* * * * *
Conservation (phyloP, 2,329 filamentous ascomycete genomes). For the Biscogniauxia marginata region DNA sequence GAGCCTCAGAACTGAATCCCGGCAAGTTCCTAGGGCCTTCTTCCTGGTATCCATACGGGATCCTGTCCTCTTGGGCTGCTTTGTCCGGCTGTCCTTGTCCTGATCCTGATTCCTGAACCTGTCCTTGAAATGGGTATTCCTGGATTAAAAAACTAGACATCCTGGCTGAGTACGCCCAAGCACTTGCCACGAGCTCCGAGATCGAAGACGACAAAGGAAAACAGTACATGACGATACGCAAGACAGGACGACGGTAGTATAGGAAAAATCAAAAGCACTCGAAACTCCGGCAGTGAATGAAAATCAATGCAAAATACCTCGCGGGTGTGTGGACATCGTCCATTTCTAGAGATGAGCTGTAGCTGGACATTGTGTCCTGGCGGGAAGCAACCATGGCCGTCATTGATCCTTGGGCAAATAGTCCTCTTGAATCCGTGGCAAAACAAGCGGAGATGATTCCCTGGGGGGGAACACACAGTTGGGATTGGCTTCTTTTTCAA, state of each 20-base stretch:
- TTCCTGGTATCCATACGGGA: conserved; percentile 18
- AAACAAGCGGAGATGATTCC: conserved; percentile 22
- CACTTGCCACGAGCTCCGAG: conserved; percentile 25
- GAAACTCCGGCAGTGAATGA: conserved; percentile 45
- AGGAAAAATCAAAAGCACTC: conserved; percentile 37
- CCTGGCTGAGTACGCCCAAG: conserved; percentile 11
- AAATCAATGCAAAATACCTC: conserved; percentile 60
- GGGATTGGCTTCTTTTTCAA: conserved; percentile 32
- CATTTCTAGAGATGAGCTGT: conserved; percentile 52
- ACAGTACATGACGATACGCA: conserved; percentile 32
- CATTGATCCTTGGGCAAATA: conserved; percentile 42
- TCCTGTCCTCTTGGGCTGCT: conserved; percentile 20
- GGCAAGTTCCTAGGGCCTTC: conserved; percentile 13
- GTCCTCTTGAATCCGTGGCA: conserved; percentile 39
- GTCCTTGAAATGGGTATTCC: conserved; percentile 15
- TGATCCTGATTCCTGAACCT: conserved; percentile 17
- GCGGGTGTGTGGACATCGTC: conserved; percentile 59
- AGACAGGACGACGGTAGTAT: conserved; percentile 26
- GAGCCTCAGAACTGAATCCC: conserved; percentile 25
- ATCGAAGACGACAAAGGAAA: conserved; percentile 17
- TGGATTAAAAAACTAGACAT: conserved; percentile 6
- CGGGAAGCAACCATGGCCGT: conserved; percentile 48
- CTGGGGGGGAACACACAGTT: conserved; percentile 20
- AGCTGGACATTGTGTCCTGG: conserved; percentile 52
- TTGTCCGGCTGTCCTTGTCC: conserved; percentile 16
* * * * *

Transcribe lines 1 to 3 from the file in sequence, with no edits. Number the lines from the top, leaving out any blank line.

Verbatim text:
Conservation (phyloP, 2,329 filamentous ascomycete genomes). For the Biscogniauxia marginata region DNA sequence GAGCCTCAGAACTGAATCCCGGCAAGTTCCTAGGGCCTTCTTCCTGGTATCCATACGGGATCCTGTCCTCTTGGGCTGCTTTGTCCGGCTGTCCTTGTCCTGATCCTGATTCCTGAACCTGTCCTTGAAATGGGTATTCCTGGATTAAAAAACTAGACATCCTGGCTGAGTACGCCCAAGCACTTGCCACGAGCTCCGAGATCGAAGACGACAAAGGAAAACAGTACATGACGATACGCAAGACAGGACGACGGTAGTATAGGAAAAATCAAAAGCACTCGAAACTCCGGCAGTGAATGAAAATCAATGCAAAATACCTCGCGGGTGTGTGGACATCGTCCATTTCTAGAGATGAGCTGTAGCTGGACATTGTGTCCTGGCGGGAAGCAACCATGGCCGTCATTGATCCTTGGGCAAATAGTCCTCTTGAATCCGTGGCAAAACAAGCGGAGATGATTCCCTGGGGGGGAACACACAGTTGGGATTGGCTTCTTTTTCAA, state of each 20-base stretch:
- TTCCTGGTATCCATACGGGA: conserved; percentile 18
- AAACAAGCGGAGATGATTCC: conserved; percentile 22